Sports movies are a tricky thing, but when someone gets it right they can become some of our most cherished classics. Movies like Slapshot, Rudy, Raging Bull, Major League, Field of Dreams, Hoosiers, and the recent Moneyball have all succeeded in crossing over from mere film to part cultural phenomenon. Phrases like “just a bit outside” and “putting on the foil coach” are immediately recognizable to sports and movie fans alike. Standing in a crowd of strangers and starting a slow chant of “Rudy, Rudy, Rudy” may not help convince people of your sanity, but I can almost guarantee over 50% of the people in that group will know what the chant means. This recognition is also what leads to the downfall of most sports film out there. They are either rehashes of the same premises or they focus too much on trying to do everything about the sport “right on film” that they lack in story and character. The reason the most successful of sports films become a success is because they don’t try to focus on the sport as a whole, rather a strong story within the context of the sport. This is why Goon works. It doesn’t try to explain hockey for what it is and why it is, it just wants to tell the story of a guy who loves to fight and stand up for his teammates.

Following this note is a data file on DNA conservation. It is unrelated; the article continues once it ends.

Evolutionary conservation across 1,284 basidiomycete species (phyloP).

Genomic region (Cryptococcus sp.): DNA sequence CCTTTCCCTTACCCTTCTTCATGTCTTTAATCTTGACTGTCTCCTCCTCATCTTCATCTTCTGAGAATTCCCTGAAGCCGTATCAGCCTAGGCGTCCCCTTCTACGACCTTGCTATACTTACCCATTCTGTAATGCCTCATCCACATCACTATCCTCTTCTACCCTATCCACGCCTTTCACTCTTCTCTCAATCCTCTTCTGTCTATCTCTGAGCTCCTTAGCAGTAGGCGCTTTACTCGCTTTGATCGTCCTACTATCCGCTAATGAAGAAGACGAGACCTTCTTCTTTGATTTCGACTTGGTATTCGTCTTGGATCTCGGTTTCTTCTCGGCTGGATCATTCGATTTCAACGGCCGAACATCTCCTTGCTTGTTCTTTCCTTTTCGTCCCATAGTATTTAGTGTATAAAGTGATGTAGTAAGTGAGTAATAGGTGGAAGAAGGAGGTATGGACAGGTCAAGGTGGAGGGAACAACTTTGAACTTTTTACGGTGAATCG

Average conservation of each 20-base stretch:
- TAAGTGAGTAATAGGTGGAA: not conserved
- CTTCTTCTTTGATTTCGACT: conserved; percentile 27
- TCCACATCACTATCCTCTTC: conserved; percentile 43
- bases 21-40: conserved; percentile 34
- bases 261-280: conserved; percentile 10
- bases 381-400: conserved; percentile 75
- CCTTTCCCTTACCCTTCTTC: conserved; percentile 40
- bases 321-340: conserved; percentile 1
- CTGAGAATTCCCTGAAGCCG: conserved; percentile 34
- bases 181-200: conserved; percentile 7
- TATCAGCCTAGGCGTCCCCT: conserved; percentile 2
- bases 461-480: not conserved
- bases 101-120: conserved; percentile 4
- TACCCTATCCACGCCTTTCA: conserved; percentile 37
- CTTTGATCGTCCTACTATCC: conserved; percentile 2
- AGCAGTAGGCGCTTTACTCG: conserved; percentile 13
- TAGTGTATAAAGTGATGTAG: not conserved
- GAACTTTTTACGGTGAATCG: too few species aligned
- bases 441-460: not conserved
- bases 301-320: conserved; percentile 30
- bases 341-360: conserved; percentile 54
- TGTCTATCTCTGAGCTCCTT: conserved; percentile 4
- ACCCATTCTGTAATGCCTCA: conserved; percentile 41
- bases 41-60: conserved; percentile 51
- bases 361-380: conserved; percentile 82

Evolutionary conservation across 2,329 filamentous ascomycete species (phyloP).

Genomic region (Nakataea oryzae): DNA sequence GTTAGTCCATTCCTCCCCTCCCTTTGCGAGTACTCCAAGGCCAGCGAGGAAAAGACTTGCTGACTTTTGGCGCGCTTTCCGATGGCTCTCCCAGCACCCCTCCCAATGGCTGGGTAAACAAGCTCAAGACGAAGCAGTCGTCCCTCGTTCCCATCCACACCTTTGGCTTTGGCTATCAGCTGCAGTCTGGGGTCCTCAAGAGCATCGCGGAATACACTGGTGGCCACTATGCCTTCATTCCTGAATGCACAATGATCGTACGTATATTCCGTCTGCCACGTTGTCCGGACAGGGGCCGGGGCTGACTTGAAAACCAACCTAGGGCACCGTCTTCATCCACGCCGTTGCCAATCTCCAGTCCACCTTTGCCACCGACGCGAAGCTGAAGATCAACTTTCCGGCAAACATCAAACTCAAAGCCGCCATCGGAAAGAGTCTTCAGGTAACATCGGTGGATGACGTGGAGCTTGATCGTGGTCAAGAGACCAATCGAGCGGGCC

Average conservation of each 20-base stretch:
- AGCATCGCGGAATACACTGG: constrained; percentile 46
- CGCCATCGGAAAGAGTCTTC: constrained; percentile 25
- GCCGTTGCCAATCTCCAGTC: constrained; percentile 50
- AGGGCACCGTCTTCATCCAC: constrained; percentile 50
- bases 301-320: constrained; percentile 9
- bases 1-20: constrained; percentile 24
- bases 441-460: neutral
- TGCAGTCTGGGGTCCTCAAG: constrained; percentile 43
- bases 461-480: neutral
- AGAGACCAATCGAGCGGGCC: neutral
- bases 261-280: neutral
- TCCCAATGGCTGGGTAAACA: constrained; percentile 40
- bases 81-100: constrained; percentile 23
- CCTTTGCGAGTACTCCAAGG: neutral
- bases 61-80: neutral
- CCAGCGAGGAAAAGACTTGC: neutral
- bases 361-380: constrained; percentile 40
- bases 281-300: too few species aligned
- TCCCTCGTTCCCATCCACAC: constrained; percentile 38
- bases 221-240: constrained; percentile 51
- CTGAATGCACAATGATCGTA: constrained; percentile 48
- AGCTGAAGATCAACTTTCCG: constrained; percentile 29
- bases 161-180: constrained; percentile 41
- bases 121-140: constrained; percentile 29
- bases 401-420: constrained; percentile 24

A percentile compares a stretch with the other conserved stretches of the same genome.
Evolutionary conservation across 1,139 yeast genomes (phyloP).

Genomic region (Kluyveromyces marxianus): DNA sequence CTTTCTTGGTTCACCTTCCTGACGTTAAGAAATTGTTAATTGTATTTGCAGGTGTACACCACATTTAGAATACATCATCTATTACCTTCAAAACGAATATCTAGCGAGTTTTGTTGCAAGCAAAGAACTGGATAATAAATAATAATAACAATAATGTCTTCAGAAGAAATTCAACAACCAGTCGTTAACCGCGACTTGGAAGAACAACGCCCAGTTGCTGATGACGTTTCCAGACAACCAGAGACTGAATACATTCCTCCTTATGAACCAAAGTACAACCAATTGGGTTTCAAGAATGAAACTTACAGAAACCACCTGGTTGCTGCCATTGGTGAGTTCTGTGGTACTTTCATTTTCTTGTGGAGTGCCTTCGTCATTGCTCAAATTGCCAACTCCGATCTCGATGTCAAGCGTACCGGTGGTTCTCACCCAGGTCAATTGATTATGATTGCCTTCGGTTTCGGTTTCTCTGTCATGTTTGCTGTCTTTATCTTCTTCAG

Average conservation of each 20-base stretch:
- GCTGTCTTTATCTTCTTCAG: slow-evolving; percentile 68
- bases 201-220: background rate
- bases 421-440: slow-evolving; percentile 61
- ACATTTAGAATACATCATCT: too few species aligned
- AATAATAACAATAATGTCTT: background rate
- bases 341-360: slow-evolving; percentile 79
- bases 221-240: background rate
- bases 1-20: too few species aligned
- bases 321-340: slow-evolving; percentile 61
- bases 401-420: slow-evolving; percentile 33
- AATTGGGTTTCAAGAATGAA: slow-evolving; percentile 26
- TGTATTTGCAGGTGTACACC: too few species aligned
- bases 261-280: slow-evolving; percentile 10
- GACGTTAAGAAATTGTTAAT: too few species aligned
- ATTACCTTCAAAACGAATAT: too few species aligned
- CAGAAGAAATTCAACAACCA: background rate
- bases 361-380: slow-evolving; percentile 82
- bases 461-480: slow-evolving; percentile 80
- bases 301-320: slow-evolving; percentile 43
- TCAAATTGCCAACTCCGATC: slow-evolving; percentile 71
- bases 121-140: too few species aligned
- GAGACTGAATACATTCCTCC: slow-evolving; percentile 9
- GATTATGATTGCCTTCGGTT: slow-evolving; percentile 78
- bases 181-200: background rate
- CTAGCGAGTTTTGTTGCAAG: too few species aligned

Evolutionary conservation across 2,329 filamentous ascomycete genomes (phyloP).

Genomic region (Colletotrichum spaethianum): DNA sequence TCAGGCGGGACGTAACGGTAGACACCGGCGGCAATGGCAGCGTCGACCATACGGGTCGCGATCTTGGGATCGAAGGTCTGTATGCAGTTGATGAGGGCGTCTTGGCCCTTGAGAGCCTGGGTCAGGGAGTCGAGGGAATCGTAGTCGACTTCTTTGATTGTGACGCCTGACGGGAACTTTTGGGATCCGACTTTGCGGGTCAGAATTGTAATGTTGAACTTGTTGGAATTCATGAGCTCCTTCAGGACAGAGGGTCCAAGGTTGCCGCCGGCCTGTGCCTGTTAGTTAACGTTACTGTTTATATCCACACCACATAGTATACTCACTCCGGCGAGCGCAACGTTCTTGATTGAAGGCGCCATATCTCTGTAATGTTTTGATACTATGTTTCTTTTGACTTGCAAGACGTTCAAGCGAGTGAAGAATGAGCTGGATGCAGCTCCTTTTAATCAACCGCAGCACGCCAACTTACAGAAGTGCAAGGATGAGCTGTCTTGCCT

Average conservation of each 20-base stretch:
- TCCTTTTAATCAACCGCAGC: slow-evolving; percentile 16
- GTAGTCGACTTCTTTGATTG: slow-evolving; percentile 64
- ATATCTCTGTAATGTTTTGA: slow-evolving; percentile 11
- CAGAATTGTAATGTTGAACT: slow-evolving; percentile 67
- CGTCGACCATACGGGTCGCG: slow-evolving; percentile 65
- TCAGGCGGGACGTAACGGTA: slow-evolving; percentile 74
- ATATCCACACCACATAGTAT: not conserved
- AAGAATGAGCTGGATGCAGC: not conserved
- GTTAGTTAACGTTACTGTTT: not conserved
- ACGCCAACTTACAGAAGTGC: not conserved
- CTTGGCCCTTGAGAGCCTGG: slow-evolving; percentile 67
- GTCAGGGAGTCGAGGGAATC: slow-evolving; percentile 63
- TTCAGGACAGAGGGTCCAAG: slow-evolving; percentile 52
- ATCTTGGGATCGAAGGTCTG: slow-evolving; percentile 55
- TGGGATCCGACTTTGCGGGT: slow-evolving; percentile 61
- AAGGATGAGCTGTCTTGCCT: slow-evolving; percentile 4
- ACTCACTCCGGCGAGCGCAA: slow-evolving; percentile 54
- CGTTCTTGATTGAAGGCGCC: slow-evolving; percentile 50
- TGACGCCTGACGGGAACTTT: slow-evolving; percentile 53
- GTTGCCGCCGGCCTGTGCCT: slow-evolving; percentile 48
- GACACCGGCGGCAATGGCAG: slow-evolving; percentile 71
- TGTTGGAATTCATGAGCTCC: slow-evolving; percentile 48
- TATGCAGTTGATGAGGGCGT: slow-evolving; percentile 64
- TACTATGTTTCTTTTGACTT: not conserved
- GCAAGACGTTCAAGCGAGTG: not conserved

Doug Glatt (Scott) is a simpleminded bouncer who just simply wants to belong to something. His parents and brother are successful in their careers and even his best friend Pat (Baruchel) has his own call in a T.V. show about hockey, “Hot Ice”. Doug’s life changes when he goes to a local game with Pat.  When a hockey player climbs into the stands after Doug, he knocks him unconscious. Doug is quickly given the moniker “the thug” and recruited by the local coach to play for the team. He is taught the fundamentals in the familiar “training montage” after he beats up over half his own team in one of the funnier moments of the film. It’s not long before he is moving up from the local team to a “national league just one step from the pros”, the films equivalent of the AHL, in Halifax, Nova Scotia. He’s there to protect the team’s star, Xavier LaFlamme (Marc-Andre Grondin),  who is skittish about everything on the ice after getting knocked out  and concussed by the league’s veteran tough guy, Ross “the boss” Rhea (Schrieber). During the course of his time in Halifax he also finds love with self professed “slut and bad girlfriend” Eva (Pill). It all leads up to the inevitable showdown for the last playoff spot and the big fight everyone is waiting for.